Thailand cave rescue: Boys, coach discharged nearly a month after first going missing
The 12 members of a youth soccer team and their coach who spent more than two weeks trapped underground in a flooded cave network in northern Thailand have appeared in public for the first time since their ordeal, CNN
The boys, who were discharged from hospital on Wednesday, appeared in front of the world's media at a specially arranged press conference in Chiang Rai.
Dressed in matching team shirts, the boys and their coach appeared happy and relaxed as they took their place on a stage alongside their doctors.
The boys, all members of the Wild Boars junior soccer team, introduced themselves to the media, shared their nicknames and told the audience what position they played on the team. Sitting beside them were the Thai Navy SEALs who stayed inside the cave with them once they were found.
Ardoon Sam-aon, the boy who responded in English to the first British diver who found them, shared the story of the moment they realized help was finally coming.
He thought it was in the evening, though he couldn't be sure. The group was digging inside the cave, looking for possible exits, when he thought he heard the voices of people talking.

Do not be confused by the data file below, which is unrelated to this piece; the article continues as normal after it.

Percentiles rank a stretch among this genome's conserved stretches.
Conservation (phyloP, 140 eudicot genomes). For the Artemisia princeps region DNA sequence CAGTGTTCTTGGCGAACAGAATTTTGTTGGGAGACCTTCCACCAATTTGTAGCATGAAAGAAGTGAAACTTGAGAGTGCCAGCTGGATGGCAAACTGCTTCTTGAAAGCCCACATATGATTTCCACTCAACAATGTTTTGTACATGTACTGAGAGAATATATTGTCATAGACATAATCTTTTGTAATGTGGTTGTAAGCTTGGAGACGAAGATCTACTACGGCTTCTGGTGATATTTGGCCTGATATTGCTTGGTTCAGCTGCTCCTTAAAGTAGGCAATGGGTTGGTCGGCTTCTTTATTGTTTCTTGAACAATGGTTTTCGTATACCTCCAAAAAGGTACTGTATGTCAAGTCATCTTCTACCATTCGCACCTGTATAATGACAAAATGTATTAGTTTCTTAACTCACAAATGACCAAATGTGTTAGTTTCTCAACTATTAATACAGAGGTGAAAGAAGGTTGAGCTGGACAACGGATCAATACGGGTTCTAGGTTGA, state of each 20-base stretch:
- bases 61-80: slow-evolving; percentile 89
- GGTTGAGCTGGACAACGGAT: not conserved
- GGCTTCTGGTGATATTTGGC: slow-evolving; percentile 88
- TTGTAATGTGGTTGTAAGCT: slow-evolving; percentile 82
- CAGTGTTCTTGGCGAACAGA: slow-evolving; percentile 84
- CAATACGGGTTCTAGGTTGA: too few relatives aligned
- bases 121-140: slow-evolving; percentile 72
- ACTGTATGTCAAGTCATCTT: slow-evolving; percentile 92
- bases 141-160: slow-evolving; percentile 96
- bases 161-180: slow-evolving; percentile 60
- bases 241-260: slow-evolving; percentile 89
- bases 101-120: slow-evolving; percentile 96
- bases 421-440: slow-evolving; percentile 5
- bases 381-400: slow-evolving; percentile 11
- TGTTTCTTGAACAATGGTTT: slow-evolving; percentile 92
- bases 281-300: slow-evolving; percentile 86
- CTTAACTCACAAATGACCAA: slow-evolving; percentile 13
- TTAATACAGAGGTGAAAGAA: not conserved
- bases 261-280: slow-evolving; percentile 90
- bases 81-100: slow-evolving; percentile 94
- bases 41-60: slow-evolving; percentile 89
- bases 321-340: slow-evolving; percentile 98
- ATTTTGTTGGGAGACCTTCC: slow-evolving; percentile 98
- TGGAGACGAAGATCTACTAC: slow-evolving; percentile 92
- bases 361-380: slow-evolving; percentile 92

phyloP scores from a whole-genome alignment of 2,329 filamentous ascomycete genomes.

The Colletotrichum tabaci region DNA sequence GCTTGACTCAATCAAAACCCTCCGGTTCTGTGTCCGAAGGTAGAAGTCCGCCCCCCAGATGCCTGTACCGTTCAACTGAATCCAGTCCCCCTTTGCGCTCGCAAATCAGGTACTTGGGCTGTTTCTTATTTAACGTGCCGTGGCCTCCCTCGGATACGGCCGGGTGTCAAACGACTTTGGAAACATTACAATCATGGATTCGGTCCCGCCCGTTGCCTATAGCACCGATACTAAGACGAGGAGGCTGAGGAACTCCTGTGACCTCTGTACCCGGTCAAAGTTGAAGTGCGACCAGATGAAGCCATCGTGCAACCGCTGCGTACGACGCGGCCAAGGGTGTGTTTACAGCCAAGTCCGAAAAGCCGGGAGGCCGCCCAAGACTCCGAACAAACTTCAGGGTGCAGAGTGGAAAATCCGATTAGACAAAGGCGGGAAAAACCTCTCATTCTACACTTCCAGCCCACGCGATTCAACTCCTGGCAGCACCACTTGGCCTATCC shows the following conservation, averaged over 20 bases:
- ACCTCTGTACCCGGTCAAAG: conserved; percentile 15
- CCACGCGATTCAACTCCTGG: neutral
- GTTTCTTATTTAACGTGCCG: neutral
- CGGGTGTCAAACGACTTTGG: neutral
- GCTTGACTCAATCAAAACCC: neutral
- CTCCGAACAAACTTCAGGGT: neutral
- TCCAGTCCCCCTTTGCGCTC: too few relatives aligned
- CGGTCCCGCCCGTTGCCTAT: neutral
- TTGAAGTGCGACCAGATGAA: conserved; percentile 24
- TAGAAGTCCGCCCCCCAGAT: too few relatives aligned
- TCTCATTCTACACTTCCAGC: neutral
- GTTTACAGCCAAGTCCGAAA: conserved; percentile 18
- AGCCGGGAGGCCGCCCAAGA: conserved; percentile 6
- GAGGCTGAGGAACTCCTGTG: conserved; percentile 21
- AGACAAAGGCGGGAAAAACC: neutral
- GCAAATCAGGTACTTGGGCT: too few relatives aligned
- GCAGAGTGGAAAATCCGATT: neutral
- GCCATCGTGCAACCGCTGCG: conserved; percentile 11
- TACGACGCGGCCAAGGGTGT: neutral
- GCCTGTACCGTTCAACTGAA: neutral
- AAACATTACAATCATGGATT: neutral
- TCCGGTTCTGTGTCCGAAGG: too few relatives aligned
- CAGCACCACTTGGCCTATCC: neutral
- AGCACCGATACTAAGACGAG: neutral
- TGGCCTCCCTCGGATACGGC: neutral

His coach, Ekkapol Ake Chanthawong, told the group to stay quiet. It was at that moment that they realized it was real people.
When the divers breached the surface, Ardoon said he was so shocked, all he could think to say was "hello."
Addressing a question as to why they entered inside the cave, their coach, who is known locally as Ake, said the boys were curious to look inside the cave as they'd never visited before.
They explored the underground tunnels for about an hour, before deciding to turn back around, said Ake. By this time the tunnels had become partially flooded, forcing the group to swim back towards the cave's entrance. It was at this point they realized they were trapped, said Ake.
With the entrance flooded and no immediate way out, the group retreated back into the cave to find somewhere to rest. The group weren't afraid, and thought they would be found, said Ake.
During the first 10 days, there was one particularly worrying moment that caused the group to shift course. Ake heard the sound of flowing water, and realized it was rising fast.
Ake recalled how he told the boys to get to higher ground. Concerned that they might soon be submerged, he instructed the group to start digging and look for a potential exit.
Ake said the group was very sad to hear about the case of the Thai Navy Seal who had died during the rescue effort, and felt somewhat guilty that they may have caused his death.
Authorities said that more than 100 questions were sent in from members of the media, though only a handful were selected.
All 12 players and their coach had been under close supervision at Chiang Rai Prachanukroh hospital, near the border with Myanmar, since they were rescued from the cave on July 10.